Dr. Alysson Muotri, the reseacher of UCSD, is devoted to finding cures from autism spectrum disorders. For that purpose, he organized collection of stem cells from milk teeth from both autistic and non-affected kids. A so-called Fairy Tooth Kit Collection helps people donating their children milk teeth as they fall out. The campaign has been developing over the social media since 2009, so by now the program has 3000 donors from different countries of the world.
To receive the Fairy Tooth Kit, the parents of a child have to register with the project. The kit was designed to keep stem cells from the tooth pulp alive while tooth is on its way to the laboratory. The kip contains ice packs to keep the tooth cold and a solution to preserve the cells. Teeth fallen out need to be harvested quickly while the cells are still viable.
After coming to the lab, the pulp cells from the collected teeth are turned into induced pluripotent stem cells and are cultivated in a petri dish to form neurons (neural cells) that can be used in the research. By comparing neural cells from autistic kids with cells from unaffected children, the researchers made a few important conclusions.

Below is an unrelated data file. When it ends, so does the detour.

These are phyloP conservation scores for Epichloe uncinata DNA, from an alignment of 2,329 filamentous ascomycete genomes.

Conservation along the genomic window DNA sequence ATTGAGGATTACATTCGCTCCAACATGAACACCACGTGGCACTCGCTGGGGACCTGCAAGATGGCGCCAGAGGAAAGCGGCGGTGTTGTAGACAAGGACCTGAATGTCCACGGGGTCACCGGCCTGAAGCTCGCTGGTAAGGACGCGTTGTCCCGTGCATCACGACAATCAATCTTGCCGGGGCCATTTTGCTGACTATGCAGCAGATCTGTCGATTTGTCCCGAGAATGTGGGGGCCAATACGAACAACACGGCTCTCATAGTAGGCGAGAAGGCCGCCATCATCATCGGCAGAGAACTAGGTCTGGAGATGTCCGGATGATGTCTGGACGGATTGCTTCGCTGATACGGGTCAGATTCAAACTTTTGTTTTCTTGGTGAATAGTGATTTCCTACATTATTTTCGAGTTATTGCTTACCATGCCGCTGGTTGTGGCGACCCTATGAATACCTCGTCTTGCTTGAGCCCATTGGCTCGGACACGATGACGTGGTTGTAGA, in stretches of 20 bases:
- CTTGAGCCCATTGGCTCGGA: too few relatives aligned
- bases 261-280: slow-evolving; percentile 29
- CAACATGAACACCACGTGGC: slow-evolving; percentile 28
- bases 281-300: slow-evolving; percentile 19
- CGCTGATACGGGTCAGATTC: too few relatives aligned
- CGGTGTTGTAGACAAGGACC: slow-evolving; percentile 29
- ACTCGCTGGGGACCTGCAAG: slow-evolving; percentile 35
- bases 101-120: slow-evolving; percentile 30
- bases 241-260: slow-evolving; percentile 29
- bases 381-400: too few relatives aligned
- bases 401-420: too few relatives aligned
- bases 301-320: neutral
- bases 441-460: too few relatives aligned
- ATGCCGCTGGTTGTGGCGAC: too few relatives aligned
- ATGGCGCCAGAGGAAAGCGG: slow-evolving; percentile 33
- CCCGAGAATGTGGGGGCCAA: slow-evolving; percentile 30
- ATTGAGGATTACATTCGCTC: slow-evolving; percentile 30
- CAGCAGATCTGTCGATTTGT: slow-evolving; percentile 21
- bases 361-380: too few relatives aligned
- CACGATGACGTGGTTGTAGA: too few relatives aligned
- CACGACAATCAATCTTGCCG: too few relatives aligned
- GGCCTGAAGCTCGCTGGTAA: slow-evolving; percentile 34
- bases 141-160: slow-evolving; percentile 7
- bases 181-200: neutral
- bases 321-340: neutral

First of all, they found out that neurons of autistic children can form less synapses (neural connections) compared with neurons of healthy children. When treated with an experimental drug – insulin growth factor – for two weeks in the lab, neurons from autistic children could form the lacking synaptic connections up to the normal levels.
However, this was not the only finding of the research. The researchers tried to get closer to the brain model and studied not only neurons, but also astrocytes – star-shaped glial cells in the brain and spinal cord that are the most numerous in the human brain. Connected to both blood vessels and neurons, these cells provide nutrients to the nervous tissue. Among other functions, astrocytes play an important role in communication to other astrocytes in the brain.
When studied in the lab, astrocytes of autistic children failed to show correct communication, actually this communication was very low. This impelled authors to study the different combinations between normal and autistics neurons and astrocytes. They isolated individual neurons (low density neuronal cells) in the plate on the top of astrocytes for two weeks to see how neurons will be developed.
Combination of normal neurons and normal astrocytes resulted in correct development of the neurons and combination of ASD-derived neurons and astrocytes resulted in immature neurons as one would expect. But combination of normal and ASD-derived neurons and astrocytes brought insights. When normal neurons were grown on autistic astrocytes, they failed to develop normally, while the opposite combination – of autistic neurons on normal astrocytes – brought mature neurons.
This means that genetic changes that underlie autism have not the last word, and the cure for autism still may be found. Though this may take another decade, the doctors are optimistic.